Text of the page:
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First Post | Week One | Week Two | Week Three | Week Four | Final Post
It’s week three of the $600 Real Food Grocery Budget Challenge and I started the week with $182.85 left to spend on groceries. This week I spent $156.36. That leaves me with $26.49. I have the menu planned through Sunday, June 23rd and I get paid on the 28th, which is when this challenge is set to end. Still, that’s only $26.49 for five people, for five days. I have NO idea how that will work, since milk alone is $14 per week. And that’s with me only using a splash in my coffee and otherwise leaving it for everyone else to drink.
This week when I went grocery shopping, I felt a little anxious. I’ve planned very carefully and had a lot of food and pantry items on hand when I started this challenge. I’ve blown through my stock piles and cut back my own food consumption so that this challenge wouldn’t affect my children. They are already used to following a daily menu, so even though our food expenditures are at least double the challenge amount each month, having to follow a carefully planned menu is normal to them.
Something happened early on this week, however, that made me see just how stressful it is to have to carefully plan for the use of each food item that is purchased. When you’re on a tight budget, there can be absolutely no waste. On Tuesday morning, my youngest son attempted to make chocolate milk for himself using cocoa powder and my precious $20/gallon, local, grass-fed, low-temp pasteurized heavy cream. I was in the shower and was unaware of what he was doing. When I walked into the kitchen I saw the cream, mixed with chocolate, coating the sink basin. I peeked in the fridge, I saw that the half-gallon of cream that should have lasted at least 10 days was gone, save for about three tablespoons. Apparently, my son didn’t realize that the cocoa powder was not sweetened and couldn’t figure out why his chocolate milk tasted bitter, so he poured it out and remade it three times.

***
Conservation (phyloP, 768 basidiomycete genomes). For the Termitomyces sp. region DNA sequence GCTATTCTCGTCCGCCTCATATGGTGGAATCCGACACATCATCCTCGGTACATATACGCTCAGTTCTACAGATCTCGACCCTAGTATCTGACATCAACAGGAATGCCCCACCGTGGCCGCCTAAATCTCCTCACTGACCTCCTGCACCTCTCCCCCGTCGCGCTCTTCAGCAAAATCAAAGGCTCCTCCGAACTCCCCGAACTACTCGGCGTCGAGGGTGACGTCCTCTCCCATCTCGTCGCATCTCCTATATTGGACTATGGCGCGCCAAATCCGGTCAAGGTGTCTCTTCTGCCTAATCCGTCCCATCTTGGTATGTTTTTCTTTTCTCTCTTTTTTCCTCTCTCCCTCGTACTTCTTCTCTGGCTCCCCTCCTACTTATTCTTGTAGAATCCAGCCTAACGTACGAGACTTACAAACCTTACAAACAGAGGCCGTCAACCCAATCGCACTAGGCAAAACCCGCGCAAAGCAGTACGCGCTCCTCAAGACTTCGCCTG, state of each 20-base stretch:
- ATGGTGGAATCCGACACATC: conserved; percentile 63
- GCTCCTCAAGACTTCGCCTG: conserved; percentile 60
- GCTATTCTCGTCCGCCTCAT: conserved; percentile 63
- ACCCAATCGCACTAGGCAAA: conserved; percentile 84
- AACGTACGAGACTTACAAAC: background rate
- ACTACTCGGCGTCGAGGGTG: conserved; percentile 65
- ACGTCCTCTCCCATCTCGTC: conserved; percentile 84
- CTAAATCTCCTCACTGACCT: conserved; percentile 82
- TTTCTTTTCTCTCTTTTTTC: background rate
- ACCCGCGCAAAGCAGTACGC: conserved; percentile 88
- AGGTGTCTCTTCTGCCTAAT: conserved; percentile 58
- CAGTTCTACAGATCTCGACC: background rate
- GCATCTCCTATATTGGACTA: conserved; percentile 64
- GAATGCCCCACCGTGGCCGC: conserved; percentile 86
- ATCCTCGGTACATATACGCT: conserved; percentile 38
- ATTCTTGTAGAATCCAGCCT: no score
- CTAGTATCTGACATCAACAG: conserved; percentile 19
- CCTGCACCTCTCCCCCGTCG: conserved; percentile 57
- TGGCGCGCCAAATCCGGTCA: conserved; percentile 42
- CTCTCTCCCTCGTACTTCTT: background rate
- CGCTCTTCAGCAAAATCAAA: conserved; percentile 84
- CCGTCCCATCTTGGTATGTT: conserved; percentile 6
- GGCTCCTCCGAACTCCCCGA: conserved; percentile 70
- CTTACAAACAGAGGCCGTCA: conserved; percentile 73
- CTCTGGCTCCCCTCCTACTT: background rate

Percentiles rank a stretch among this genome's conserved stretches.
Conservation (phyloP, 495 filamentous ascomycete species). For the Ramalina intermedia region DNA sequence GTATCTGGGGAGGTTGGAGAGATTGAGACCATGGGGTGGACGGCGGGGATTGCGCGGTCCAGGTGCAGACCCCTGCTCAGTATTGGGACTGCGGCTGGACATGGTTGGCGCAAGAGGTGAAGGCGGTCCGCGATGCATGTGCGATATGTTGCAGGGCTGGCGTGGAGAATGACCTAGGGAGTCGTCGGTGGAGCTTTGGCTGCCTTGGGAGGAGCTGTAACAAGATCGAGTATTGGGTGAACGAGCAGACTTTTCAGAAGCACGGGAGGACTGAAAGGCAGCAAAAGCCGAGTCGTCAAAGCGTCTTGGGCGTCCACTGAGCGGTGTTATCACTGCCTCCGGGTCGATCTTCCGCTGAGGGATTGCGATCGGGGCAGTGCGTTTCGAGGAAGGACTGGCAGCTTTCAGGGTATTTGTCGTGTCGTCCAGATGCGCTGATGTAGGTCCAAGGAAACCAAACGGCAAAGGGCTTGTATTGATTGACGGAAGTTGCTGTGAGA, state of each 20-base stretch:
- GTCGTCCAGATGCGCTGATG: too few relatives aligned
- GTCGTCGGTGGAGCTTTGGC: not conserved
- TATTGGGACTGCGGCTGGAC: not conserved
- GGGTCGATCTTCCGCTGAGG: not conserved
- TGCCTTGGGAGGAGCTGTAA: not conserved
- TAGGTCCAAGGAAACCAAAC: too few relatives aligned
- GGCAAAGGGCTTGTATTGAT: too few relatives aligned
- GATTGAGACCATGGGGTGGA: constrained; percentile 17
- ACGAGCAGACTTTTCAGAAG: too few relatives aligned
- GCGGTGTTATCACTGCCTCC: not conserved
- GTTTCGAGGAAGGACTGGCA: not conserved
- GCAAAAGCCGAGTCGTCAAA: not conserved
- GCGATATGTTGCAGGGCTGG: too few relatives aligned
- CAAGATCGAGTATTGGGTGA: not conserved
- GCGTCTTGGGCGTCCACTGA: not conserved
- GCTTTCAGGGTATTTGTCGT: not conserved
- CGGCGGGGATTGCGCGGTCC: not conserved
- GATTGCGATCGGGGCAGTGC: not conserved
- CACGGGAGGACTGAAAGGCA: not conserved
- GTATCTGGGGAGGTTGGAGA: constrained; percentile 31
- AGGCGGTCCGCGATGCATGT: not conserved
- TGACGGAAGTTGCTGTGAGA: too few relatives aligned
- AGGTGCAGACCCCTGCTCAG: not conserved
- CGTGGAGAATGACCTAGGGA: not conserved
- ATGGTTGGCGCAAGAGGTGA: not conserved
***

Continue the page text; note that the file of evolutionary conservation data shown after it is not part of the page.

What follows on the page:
Instead of a calm lecture on asking for help and not wasting food, I blurted out, “You have GOT to be KIDDING me! I can’t buy more of this until I finish this stupid challenge! Do you have any idea how much this stuff costs?!”
Of course, he didn’t. And, of course, I was overreacting. It’s just cream. It’s replaceable. It’s not worth that sort of relationship-damaging reaction.
What if I only had $600 every month, though? How stressed would I be? How stressed are millions of people who have to provide a healthy diet for their family on a tight budget? And this is where I felt embarrassingly out of touch. That cream is a luxury, not a necessity. It doesn’t even have to be included in a healthy real food diet at all. I shouldn’t have made the choice to buy it, because that $10 could have been put toward some other less-expensive-but-still-nourishing ingredient. Lesson learned.
So, what did I get for my money this week? What will my family eat for the next seven days?
Breakfasts: Monday–Oatmeal, Tuesday–Eggs, Wednesday–Sausage and Eggs, Thursday–Grain-free Pancakes, Friday–Eggs, Saturday–Bacon and Sunday–Crispy Potatoes and Eggs. (This breakfast menu will remain the same throughout the month.)